Peanut Allergy in Children

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Incidence among children is on the rise

Due to the increasing incidence of peanut allergies, especially in young children, the diagnosis and management of these allergies is a pressing national concern. Peanut allergies are the most common cause of food allergy-related deaths, accounting for 55% in the United States.1,2

A cross-sectional study found that the number of self-reported cases of peanut allergy in children has tripled between 1997 and 2008.3 With an increasing number of children bearing the potential for hypersensitivity reactions, the topic of peanut allergy has become a public health concern that many are eager to understand.

Overall, the area of peanut allergies is still being explored and research is ongoing to help improve our understanding and management of peanut allergies. This article focuses on the epidemiology, pathophysiology, manifestations, diagnosis and potential treatment options of peanut allergy among children.

Epidemiology

Commonly arising in childhood and persisting lifelong, peanut allergies are an IgE-mediated type I hypersensitivity reaction and can cause reactions ranging from mild skin irritation to fatal anaphylactic shock.

Although some studies have shown that up to 20% of peanut allergies in children may resolve spontaneously, peanut allergies may recur, even in patients who have had negative oral challenges. In one study, 8% of children diagnosed with peanut allergy who later became tolerant, as indicated by negative challenge, could not, in the future, tolerate peanuts in their diet.5

Recent evidence shows that the development of peanut allergy may have a genetic component. A child with a parent or sibling with peanut allergy has a seven-fold increased chance of developing the allergy. A study of monozygotic twins found a 64% likelihood of a child having a peanut allergy if his/her monozygotic twin had the same allergy.6

Pathophysiology

Children may have adverse reactions to peanuts, which may or may not be immunological in nature. Determining if the reaction is immunological is key to the diagnosis of peanut allergies.

Immunological reactions are considered an “adverse health effect arising from a specific immune response that occurs reproducibly on exposure to a given food.” 6 In susceptible people, peanut proteins cause an IgE-mediated type I hypersensitivity reaction. Exposure to the peanut protein allergen leads to the production of allergen specific IgE, which is then bound to high-affinity IgE receptors on mast cells or basophils.

During this phase, after the initial exposure, the patient remains asymptomatic. However, the patient becomes vulnerable to an allergic reaction in the event of subsequent re-exposure to the allergen. At that point, there is cross-linkage between the peanut allergen and the cell-bound IgE that results in degranulation of preformed inflammatory mediators like histamine, prostaglandins and leukotrienes.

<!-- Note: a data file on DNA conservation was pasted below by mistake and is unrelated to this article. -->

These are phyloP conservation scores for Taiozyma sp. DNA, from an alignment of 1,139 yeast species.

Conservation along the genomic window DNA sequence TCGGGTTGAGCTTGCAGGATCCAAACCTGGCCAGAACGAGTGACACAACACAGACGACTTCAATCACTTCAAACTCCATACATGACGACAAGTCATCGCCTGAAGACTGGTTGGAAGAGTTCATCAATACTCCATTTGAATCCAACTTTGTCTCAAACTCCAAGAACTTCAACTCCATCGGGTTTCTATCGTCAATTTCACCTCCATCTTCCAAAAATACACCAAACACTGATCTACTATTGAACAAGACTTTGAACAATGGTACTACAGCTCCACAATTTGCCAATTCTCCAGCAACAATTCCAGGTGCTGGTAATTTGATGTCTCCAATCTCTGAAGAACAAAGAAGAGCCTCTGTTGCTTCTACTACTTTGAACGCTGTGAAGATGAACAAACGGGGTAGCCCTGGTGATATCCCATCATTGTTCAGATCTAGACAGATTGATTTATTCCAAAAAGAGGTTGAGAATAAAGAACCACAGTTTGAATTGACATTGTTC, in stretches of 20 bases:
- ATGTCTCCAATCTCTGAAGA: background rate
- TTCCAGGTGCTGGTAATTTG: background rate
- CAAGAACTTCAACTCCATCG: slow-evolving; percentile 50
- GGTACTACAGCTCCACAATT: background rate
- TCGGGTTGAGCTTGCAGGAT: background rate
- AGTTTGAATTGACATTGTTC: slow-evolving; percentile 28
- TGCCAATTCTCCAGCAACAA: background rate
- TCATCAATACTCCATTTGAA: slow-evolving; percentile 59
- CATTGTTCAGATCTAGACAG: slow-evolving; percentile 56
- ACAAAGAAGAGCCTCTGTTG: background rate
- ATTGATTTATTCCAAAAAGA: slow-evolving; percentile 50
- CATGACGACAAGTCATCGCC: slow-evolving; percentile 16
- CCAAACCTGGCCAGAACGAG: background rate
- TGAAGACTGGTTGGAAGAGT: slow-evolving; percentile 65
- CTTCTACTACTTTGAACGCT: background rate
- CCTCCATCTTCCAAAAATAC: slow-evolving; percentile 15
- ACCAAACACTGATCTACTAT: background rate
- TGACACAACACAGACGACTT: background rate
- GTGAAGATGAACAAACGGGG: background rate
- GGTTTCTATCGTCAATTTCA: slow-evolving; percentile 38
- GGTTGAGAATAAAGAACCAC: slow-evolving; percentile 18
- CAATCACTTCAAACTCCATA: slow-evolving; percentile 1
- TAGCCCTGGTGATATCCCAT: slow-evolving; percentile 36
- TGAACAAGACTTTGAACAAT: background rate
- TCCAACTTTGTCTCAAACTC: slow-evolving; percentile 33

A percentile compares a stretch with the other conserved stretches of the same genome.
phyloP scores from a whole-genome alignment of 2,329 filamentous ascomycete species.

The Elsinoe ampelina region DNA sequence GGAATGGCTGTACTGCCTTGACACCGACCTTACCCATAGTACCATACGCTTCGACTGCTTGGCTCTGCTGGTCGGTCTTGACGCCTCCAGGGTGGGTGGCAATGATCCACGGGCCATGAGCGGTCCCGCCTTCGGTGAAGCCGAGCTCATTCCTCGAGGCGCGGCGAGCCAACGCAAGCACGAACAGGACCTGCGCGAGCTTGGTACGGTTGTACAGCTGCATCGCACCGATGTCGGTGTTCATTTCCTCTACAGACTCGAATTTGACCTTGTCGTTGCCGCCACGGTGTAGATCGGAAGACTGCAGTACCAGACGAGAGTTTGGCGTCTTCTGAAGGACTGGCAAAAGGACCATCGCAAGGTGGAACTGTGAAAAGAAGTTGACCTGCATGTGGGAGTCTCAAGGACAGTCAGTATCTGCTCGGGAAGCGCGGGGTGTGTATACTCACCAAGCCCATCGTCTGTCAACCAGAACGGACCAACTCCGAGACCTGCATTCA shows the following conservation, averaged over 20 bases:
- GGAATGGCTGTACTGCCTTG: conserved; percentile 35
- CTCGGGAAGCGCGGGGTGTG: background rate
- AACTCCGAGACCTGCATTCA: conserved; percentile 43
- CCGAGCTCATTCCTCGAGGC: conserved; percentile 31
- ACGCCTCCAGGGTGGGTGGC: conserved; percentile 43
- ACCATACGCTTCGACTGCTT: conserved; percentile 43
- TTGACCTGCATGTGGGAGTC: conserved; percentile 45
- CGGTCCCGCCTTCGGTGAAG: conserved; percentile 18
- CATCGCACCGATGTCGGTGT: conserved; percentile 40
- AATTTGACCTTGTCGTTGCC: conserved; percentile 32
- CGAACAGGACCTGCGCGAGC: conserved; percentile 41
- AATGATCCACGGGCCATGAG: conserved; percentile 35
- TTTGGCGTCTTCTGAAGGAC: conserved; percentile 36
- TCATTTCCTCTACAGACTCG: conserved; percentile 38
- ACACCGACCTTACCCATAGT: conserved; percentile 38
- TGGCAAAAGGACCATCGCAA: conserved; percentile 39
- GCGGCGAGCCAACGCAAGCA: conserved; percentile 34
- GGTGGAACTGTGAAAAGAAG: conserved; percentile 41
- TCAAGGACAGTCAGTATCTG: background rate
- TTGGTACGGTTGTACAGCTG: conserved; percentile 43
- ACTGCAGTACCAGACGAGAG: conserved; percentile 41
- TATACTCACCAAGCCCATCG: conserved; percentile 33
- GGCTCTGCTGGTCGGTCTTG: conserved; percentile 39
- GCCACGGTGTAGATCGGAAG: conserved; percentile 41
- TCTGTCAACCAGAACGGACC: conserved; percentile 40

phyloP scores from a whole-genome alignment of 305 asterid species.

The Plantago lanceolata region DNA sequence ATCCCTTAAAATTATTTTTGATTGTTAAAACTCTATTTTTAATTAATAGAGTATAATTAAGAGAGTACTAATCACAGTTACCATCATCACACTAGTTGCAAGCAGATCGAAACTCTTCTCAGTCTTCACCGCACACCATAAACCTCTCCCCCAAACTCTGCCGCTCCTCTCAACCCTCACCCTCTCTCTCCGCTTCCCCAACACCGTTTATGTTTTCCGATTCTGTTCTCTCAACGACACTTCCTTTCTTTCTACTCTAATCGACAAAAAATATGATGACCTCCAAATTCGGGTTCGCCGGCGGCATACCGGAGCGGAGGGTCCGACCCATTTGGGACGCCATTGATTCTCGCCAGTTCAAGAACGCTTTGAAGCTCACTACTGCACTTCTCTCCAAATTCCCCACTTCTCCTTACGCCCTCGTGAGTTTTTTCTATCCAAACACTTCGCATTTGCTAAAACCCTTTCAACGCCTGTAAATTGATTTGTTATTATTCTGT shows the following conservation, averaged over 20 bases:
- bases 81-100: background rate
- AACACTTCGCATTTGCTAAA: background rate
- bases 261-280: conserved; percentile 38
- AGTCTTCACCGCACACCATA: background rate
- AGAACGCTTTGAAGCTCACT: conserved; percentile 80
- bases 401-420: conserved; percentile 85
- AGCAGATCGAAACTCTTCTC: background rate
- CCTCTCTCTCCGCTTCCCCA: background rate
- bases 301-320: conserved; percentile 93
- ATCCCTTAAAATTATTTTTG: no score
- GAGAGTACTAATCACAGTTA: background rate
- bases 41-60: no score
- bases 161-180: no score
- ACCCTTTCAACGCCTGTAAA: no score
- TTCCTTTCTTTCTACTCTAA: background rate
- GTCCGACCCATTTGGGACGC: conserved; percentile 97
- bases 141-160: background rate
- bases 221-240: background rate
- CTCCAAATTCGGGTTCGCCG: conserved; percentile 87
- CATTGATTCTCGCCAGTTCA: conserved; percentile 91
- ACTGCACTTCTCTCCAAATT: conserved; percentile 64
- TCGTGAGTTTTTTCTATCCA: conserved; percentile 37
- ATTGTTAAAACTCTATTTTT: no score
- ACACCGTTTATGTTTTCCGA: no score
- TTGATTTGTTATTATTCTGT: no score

The cells also produce interleukin (IL)-4 and IL-13, cytokines, and chemokines, which results in the recruitment of other inflammatory cells. Allergic symptoms and anaphylaxis are the result of the chemical reactions that occur.4

Manifestations

An allergic reaction to peanuts can present in a multitude of ways, ranging from a mild reaction to fatal anaphylactic shock. These reactions develop rapidly upon exposure to the allergen and are notorious for their severity.

In a study of children who were allergic to (either is only used to compare two things; people commonly use it incorrectly!) milk, eggs or peanuts, hypersensitivity reactions to peanuts were the most severe. Severe reactions were reported in 20.4% of children, while similar reactions in response to milk and eggs were reported as 9.1% and 11.4%, respectively. Citation?

These results are supported in another study showing that peanut allergen is disproportionately implicated as a trigger of severe reactions among those who are affected. The humoral immune response to peanut allergens in susceptible patients is more strongly IgE biased compared to the immune response to milk allergens, against which atopic patients tend to make both IgE and IgG.7

Hypersensitivity reactions to peanuts commonly involve multiple organ systems, resulting in varied presentation. A reaction can present with cutaneous, respiratory, gastrointestinal, ocular and/or nasal manifestations. A cutaneous eruption often involves the skin or mucus membranes, and includes erythema, hives, pruritus and/or edema.6 Respiratory manifestations are often present and can be severe, presenting with chest tightness, wheezing, coughing and intercostal retractions. Asthma and allergic rhinitis can also be exacerbated by this allergy, but are not true manifestations of the peanut allergy itself.6

Gastrointestinal characteristics include vomiting, diarrhea and abdominal discomfort. Nasal manifestations can appear as rhinorrhea, sneezing or nasal pruritus, and ocular manifestations occur as conjunctival erythema, tearing and pruritus.

Anaphylaxis, the most severe reaction, can occur within seconds to minutes of peanut exposure or ingestion. This type of reaction can lead to massive vasodilation, decreased organ perfusion and death. Anaphylactic shock can affect multiple organ systems, including cardiovascular, gastrointestinal, ocular, nasal, respiratory, cutaneous and neurologic function. The reaction can be fatal, and requires immediate intervention.